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swissgirl

  • 3 years ago

How to find the complex roots of \(x^4+x^3+3x^2+2x+2 \)

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  1. dumbcow
    • 3 years ago
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    you have to factor out any real roots easiest to graph the function to obtain any real roots

  2. swissgirl
    • 3 years ago
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    There are no real roots though

  3. swissgirl
    • 3 years ago
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    its above the y axis

  4. experimentX
    • 3 years ago
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    let (x^2+bx+1)(x^2+cx+2) = that expression and find the value of b and c

  5. dumbcow
    • 3 years ago
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    ok then yeah what @experimentX said if two of the complex roots is in the form: \[x = a \pm bi\] then \[x-a = \pm bi\] \[(x-a)^{2} = -b^{2}\] \[x^{2}+ (-2a)x +(a^{2}+b^{2}) = 0\] anyway , my point is that a pair of complex roots come from a quadratic equation :|

  6. KingGeorge
    • 3 years ago
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    I imagine you could factor this by grouping and then use the quadratic formula again.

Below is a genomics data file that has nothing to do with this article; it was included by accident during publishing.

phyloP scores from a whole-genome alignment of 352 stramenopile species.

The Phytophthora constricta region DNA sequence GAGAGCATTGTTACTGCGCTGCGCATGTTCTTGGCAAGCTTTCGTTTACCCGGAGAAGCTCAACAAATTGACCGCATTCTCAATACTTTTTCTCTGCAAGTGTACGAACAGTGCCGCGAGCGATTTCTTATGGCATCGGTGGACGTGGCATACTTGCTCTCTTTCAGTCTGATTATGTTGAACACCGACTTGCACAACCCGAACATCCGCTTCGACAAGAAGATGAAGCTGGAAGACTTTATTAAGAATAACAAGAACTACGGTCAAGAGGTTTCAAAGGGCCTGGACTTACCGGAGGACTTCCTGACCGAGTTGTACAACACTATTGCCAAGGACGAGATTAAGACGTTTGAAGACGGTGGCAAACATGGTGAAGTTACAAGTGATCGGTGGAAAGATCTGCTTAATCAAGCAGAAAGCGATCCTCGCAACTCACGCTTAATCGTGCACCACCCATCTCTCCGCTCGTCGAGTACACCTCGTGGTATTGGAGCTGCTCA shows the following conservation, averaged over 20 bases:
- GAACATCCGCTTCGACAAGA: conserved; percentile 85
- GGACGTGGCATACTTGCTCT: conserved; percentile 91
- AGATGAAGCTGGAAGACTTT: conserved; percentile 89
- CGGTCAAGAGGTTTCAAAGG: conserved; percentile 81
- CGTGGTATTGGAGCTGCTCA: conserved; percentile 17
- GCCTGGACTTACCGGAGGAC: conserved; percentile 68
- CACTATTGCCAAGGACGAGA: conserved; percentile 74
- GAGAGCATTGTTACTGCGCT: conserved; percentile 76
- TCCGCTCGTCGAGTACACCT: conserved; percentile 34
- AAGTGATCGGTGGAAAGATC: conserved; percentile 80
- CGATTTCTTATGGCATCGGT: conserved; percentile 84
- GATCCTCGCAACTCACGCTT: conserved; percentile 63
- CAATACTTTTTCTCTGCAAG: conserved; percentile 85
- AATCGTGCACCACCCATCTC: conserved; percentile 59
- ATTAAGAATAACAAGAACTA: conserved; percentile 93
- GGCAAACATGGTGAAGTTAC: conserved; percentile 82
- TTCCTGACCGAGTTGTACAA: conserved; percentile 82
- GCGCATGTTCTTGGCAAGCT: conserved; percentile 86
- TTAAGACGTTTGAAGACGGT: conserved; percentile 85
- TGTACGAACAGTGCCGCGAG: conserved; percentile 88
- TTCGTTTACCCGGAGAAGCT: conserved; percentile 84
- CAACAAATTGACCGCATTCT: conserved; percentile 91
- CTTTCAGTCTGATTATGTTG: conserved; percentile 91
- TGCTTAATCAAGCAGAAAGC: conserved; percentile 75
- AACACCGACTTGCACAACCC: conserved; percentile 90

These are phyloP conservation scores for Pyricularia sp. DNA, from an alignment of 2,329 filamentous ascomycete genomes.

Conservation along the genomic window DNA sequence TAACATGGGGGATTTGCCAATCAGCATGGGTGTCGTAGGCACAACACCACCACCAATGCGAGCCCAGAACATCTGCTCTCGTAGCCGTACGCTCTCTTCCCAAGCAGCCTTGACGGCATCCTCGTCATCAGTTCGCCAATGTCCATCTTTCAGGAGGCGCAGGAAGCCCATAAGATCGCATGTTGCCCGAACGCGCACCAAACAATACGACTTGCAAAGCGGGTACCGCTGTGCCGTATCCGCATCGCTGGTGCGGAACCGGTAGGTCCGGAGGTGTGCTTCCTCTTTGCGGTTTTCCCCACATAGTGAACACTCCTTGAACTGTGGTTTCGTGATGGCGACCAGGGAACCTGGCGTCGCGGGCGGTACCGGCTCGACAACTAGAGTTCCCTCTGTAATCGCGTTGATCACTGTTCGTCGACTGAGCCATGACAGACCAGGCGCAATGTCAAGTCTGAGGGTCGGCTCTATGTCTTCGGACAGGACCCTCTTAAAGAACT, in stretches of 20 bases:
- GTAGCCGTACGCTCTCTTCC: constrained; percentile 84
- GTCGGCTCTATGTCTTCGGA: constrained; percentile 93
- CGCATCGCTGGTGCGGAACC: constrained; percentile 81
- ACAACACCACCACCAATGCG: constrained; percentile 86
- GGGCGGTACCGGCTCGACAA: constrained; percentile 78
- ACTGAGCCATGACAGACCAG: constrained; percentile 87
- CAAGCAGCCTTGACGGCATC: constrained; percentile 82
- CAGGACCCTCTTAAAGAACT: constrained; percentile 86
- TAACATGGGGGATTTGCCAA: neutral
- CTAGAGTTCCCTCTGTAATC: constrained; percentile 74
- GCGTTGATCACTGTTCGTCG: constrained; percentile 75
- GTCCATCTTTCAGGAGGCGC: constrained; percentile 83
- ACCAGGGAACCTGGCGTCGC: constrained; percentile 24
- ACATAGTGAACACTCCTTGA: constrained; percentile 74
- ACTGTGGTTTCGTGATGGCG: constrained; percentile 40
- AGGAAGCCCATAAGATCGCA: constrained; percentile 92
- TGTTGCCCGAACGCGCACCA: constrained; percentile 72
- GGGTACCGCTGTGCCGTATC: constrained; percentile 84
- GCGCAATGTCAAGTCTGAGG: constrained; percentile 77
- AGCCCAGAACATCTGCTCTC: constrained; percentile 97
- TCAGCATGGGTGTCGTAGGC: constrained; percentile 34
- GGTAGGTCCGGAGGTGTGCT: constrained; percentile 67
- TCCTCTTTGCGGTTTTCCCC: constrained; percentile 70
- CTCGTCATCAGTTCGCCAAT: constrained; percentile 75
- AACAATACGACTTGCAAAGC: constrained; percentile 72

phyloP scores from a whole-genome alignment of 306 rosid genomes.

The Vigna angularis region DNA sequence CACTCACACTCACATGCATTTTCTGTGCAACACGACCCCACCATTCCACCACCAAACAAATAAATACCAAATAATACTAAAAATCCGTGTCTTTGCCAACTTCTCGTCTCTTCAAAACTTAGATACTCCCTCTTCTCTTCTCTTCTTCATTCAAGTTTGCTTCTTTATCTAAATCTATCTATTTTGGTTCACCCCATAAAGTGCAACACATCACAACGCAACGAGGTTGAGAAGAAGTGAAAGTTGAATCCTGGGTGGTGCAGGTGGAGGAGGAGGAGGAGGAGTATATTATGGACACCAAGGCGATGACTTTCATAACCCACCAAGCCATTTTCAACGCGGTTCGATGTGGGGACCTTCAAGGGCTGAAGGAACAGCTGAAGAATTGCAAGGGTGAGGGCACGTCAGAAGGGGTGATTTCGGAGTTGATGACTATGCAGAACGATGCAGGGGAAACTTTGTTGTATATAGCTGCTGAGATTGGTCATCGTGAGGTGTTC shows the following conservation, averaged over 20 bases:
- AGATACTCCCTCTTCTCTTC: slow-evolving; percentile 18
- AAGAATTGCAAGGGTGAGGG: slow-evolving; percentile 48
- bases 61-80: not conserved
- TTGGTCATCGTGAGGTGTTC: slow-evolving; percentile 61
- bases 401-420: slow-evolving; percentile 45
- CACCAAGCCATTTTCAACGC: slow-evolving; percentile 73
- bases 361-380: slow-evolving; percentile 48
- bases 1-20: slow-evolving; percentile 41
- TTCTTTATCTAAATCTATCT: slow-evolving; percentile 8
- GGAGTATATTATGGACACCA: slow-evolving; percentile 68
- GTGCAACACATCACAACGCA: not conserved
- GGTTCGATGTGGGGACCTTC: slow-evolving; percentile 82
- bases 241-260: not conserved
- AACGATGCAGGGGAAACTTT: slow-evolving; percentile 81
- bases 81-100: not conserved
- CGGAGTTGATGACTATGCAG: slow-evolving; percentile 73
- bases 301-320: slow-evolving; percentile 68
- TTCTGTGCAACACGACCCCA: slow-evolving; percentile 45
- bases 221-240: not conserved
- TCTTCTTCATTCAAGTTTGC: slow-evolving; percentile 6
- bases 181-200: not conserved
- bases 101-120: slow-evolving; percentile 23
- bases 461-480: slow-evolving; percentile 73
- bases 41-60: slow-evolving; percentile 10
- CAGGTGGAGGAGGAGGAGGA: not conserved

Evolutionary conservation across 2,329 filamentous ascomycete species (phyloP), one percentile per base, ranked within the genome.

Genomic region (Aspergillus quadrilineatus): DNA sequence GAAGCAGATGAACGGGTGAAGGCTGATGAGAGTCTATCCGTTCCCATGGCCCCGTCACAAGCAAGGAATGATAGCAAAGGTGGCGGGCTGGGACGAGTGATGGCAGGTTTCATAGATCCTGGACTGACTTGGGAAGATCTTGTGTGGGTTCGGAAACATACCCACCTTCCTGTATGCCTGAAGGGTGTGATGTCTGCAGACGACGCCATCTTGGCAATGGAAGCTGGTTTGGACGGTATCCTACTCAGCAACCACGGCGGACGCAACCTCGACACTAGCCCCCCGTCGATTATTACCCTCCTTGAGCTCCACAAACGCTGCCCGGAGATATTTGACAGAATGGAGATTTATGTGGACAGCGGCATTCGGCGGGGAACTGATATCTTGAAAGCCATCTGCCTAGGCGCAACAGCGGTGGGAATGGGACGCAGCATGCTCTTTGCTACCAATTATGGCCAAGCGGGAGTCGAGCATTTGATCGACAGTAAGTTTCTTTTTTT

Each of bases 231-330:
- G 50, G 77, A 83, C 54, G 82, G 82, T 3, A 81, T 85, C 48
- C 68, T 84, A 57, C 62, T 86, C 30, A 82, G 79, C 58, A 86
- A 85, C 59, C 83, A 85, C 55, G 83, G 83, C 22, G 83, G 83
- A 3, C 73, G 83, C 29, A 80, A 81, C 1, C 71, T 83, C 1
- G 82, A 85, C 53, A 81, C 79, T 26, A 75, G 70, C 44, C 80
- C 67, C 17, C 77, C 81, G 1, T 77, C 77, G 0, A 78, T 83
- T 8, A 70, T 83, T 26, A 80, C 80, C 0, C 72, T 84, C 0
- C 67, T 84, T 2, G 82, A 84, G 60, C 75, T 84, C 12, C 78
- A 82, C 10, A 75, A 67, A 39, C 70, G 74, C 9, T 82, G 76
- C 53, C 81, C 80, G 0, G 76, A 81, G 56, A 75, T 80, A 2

7. swissgirl
    • 3 years ago
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    i tried doing the method u taught me yesterday but it wldnt go

  8. KingGeorge
    • 3 years ago
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    \[\Large x^4+x^3+3x^2+2x+2 \\ \Large =x^4+2x^2+x^3+x^2+2(x+1)\\ \Large =x^4+2x^2+x^2(x+1)+2(x+1)\\ \Large =x^2(x^2+2)+(x^2+2)(x+1)\\ \Large =(x^2+2)(x^2+x+1)\]

  9. KingGeorge
    • 3 years ago
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    I think the trick is seeing to split up the \(3x^2\) as \(2x^2+x^2\).

  10. swissgirl
    • 3 years ago
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    omg y is it always sooooo simple and I can never see it lol

  11. swissgirl
    • 3 years ago
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    Thanksssss guyssss for helping me :))))

  12. KingGeorge
    • 3 years ago
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    You're welcome.

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